While Microsoft (News - Alert) wants more business customers to use Office 365, it will have to work out some kinks before people trust their e-mail to the cloud-based platform. In fact, Office 365 has suffered its second outage in five days.
Users reported problems being able to access their Office 365 e-mail accounts, which could scare off users tentatively thinking of transitioning to the offering.
“On Tuesday, Nov. 13, some customers served from our North America data centers are experiencing intermittent access to e-mail services,” a Microsoft spokesperson said in a statement. “Customers are being updated regularly via our normal communication channels. We sincerely apologize to our customers for any inconvenience.”
The technology giant then posted a message on its official Office 365 Twitter (News - Alert) account, after an apparent partial resolution to the problem which stated, “We are seeing some service restoration for #Office 365 email connectivity. More to come ASAP.” Later, Microsoft revealed that the Office 365 service had been fully restored.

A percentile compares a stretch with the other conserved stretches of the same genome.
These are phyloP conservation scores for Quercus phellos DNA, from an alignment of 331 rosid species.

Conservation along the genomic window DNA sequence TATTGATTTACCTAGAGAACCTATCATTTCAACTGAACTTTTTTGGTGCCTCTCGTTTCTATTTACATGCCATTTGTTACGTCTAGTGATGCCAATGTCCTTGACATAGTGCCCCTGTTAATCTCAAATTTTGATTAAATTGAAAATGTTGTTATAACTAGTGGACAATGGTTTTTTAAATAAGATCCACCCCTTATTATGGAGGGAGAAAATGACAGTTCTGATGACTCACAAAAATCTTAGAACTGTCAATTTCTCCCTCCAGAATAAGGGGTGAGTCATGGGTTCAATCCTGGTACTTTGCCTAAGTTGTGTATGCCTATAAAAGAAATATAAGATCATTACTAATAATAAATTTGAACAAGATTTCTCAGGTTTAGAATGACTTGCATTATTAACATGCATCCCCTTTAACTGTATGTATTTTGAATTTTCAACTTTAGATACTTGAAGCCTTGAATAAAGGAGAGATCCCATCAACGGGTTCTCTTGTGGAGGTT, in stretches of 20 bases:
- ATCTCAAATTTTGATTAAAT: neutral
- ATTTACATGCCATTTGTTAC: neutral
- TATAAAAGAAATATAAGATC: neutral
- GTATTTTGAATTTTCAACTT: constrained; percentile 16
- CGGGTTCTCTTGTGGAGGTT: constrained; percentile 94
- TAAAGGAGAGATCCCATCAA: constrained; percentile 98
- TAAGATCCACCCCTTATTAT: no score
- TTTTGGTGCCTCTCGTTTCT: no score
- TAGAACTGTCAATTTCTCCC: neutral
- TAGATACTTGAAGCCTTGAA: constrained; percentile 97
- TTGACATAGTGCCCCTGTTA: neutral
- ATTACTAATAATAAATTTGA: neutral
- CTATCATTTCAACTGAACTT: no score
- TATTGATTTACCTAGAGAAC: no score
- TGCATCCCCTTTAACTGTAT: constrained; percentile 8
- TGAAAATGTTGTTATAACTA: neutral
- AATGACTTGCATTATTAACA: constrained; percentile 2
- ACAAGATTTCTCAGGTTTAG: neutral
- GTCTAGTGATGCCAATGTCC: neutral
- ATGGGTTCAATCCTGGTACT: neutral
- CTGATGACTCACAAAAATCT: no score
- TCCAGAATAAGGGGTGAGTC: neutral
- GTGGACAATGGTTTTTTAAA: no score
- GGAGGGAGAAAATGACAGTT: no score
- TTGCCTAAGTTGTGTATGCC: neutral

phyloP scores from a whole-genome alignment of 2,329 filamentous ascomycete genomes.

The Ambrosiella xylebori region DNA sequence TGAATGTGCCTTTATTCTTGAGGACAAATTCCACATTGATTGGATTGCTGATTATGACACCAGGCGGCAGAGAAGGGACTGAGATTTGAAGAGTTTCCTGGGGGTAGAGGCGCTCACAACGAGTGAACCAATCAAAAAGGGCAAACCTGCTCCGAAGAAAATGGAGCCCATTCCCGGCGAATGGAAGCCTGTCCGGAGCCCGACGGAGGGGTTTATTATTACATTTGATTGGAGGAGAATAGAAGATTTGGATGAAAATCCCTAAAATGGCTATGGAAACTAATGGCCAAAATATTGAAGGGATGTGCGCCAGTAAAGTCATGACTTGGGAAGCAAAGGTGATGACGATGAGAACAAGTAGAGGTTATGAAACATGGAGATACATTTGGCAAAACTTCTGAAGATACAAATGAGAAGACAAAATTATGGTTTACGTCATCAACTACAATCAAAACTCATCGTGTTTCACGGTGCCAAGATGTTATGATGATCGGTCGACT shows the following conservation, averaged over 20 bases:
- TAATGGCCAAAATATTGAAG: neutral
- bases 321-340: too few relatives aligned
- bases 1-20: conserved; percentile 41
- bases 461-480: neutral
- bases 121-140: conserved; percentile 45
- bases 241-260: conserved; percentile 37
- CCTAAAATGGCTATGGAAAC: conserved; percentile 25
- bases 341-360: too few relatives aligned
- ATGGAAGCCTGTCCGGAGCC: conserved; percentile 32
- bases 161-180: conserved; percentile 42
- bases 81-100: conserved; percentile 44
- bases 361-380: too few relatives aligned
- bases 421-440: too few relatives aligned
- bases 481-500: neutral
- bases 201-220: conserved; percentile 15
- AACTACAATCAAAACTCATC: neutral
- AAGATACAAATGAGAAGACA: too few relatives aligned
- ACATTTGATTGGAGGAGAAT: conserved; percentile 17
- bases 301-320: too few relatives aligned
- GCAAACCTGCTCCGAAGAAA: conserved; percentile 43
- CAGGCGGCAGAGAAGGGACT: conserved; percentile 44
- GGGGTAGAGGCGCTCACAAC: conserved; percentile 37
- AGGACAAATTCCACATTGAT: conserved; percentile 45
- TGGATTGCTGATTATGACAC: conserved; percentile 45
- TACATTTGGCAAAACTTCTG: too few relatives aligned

This is the second time in November that the service has suffered an outage. On Nov. 8, Office 365’s e-mail service went down for North American users.
Rajesh Jha, corporate vice president of the Microsoft Office division, explained what caused both outages in detail in a company blog post. The first outage was caused by the antivirus programs Microsoft employs to protect Office 365 users from malicious e-mails. The antivirus programs started to show a long latency, while the e-mail hosting system was configured to allow too many retries with too long a timeout option. Further, the outage on Tuesday was caused by a combination of maintenance, network failures and heavy loads on Office 365’s systems. The issue was resolved by rebalancing users onto less loaded servers.
“I'd like to apologize to you, our customers and partners, for the obvious inconveniences these issues caused,” Jha added. “We know that e-mail is a critical part of your business communication, and my team and I fully recognize our responsibility as your partner and service provider.”
Jha also commented that his team was looking into a post-mortem on the outages and that Microsoft would issue service credits to people affected.
Edited by Jamie Epstein